Brexit, Texit, Calexit, and the Future of China
Should the U.S. encourage China to further decentralize economic and political authority? Soft or full partition has been advocated for Iraq, Syria, and Libya. The politically-decentralized canton-nation of Switzerland, and past and modern city-states show the success of devolving political authority.
Political decentralization is in the news with English voters choosing (just barely) to exit the European Union. Before the last election, when most expected Hillary Clinton to win, Texas citizens and politicians openly called for a similar Texit (see: “From Brexit to Texit? Renewed calls for Texas secession after EU vote,” (CBS News,” June 25, 2016).
Donald Trump unexpectedly won, which led many in California to call for “Calexit” instead: “‘Calexit’ movement says Trump win helps their calls for California to secede,” (LA Times, November 9, 2016).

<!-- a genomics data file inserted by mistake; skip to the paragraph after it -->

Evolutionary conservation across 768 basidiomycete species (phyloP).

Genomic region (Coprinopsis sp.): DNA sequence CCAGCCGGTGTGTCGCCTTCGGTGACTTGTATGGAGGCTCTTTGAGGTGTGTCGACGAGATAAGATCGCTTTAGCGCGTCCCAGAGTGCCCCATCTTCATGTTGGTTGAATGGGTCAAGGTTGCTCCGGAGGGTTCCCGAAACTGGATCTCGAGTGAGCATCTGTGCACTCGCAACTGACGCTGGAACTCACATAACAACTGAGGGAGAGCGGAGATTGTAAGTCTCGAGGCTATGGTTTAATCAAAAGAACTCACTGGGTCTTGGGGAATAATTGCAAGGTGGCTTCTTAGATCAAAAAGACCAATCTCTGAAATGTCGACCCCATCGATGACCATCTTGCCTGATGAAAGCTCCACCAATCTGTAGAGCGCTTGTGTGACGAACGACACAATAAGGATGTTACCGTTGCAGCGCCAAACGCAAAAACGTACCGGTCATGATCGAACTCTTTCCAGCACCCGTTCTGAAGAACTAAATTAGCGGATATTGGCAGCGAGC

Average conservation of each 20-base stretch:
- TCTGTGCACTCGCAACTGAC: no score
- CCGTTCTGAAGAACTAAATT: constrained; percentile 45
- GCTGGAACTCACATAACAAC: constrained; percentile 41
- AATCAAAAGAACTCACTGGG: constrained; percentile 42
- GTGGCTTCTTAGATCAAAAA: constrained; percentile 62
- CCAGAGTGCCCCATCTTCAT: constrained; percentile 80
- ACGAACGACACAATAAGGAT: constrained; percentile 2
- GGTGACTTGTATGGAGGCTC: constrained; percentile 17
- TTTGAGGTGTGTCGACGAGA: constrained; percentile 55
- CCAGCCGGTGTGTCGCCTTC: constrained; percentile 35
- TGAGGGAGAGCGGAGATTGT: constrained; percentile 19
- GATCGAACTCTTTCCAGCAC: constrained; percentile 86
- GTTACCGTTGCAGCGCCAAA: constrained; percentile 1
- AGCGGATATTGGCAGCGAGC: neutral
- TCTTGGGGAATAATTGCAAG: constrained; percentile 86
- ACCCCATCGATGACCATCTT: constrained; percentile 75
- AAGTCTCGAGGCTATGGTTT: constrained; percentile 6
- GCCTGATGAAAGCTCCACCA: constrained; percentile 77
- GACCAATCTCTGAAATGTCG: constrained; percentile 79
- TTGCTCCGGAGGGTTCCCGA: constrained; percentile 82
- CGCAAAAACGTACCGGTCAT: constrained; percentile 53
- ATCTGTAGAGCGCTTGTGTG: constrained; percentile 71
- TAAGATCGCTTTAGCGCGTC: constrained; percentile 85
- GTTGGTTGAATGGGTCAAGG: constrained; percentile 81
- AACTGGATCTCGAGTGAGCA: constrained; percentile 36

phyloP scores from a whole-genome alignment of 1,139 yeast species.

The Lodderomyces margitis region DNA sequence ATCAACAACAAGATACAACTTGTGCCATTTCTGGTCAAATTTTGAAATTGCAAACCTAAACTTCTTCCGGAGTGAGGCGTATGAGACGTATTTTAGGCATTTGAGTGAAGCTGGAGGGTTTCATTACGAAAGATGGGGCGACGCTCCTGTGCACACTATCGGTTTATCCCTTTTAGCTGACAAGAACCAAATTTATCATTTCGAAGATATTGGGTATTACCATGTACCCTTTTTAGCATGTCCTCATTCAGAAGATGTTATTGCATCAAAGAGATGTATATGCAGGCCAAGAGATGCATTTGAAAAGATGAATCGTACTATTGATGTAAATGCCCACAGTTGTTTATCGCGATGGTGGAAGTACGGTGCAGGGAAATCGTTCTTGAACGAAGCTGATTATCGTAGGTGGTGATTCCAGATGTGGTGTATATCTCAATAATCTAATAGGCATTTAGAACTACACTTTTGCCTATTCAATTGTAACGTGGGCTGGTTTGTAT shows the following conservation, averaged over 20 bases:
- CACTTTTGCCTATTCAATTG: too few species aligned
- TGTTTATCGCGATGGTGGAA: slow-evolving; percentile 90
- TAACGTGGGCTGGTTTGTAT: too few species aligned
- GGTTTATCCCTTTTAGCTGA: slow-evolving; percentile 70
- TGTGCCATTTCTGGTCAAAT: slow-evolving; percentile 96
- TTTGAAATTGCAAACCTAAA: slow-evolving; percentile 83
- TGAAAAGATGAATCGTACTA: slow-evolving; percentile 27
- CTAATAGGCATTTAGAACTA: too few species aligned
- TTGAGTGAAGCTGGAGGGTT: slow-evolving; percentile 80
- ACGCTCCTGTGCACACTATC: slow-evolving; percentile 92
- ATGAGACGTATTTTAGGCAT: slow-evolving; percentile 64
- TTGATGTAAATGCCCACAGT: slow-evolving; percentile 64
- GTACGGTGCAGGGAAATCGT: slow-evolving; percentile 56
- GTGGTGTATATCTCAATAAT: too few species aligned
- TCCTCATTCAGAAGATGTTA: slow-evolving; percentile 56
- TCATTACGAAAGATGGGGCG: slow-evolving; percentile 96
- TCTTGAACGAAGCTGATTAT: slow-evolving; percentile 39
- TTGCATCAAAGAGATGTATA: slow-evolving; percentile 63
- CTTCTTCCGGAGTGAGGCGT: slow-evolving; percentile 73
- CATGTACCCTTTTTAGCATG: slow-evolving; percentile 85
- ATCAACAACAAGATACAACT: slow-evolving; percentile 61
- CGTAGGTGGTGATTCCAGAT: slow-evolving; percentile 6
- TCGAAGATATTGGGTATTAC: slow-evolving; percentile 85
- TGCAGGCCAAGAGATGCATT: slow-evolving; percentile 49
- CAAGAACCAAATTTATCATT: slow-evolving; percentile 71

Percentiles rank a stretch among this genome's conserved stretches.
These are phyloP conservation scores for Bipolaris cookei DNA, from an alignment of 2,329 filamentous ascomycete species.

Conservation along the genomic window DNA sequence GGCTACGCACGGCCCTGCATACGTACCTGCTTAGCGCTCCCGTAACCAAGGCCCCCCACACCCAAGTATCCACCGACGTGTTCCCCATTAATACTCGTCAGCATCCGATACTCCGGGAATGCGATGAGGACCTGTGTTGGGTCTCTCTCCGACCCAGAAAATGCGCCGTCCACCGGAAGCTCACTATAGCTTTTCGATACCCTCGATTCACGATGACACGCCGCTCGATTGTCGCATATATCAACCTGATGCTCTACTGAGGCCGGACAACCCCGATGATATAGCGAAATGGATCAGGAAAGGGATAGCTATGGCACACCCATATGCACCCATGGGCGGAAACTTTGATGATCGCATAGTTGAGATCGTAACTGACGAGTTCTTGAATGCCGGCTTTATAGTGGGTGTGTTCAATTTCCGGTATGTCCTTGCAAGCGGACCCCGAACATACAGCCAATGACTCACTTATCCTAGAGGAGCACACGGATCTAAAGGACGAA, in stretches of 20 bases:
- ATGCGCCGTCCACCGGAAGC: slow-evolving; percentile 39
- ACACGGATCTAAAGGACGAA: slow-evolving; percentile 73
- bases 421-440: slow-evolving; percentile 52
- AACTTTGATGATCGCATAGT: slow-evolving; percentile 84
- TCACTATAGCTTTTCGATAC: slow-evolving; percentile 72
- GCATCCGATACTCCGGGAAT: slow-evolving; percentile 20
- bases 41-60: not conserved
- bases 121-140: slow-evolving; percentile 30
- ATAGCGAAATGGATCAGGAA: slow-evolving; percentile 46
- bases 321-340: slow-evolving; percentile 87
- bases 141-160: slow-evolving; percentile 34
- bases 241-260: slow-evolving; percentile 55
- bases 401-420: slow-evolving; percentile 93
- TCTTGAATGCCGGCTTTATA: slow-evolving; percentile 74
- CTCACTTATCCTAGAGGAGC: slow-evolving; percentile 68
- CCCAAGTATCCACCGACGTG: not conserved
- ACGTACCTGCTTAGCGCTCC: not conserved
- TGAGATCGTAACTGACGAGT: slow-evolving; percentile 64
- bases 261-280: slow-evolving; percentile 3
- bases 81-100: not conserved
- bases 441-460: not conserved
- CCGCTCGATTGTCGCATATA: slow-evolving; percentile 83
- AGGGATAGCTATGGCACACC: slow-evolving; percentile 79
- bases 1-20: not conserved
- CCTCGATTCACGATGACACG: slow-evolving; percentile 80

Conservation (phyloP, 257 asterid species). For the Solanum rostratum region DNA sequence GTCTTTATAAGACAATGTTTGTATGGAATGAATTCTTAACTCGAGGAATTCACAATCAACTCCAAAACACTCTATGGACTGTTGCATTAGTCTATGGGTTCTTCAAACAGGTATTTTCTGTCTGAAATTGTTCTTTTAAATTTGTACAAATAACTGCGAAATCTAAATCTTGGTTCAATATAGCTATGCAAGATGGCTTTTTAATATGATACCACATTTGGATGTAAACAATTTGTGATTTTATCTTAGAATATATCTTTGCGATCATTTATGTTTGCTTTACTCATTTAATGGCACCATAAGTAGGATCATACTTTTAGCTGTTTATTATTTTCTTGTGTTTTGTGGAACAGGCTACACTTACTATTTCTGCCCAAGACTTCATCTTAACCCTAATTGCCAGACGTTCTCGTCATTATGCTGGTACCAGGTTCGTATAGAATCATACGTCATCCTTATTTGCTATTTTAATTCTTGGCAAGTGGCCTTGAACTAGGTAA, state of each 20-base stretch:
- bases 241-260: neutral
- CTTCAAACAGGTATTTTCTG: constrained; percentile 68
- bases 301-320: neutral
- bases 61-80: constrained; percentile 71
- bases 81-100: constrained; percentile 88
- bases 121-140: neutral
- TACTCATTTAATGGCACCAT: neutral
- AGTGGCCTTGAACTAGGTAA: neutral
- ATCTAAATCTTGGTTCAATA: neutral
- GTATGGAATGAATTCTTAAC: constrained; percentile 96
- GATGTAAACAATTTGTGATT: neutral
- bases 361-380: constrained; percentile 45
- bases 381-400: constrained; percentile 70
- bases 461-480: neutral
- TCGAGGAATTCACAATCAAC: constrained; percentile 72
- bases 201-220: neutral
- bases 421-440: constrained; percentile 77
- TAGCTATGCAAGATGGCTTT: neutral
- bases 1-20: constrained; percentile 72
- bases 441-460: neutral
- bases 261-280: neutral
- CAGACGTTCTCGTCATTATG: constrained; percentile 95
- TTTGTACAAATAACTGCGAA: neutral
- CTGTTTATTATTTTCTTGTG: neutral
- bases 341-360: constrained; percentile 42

Stephen Greenhut, though against ‘Calexit,’ outlines reasons for smaller Californias: “California break-up idea won’t go away — for good reason,” (Orange County Register, April 9, 2017) …
Back to political decentralization in China, this page, “China’s Special Economic Zones,” offers a valuable outline and history of China’s SEZs. And here is 2011 World Bank post on SEZ Success and Challenges.
Just this month China launched a new SEZ, “China to launch special economic zone in province hit by layoffs,” (April 3, 2017) …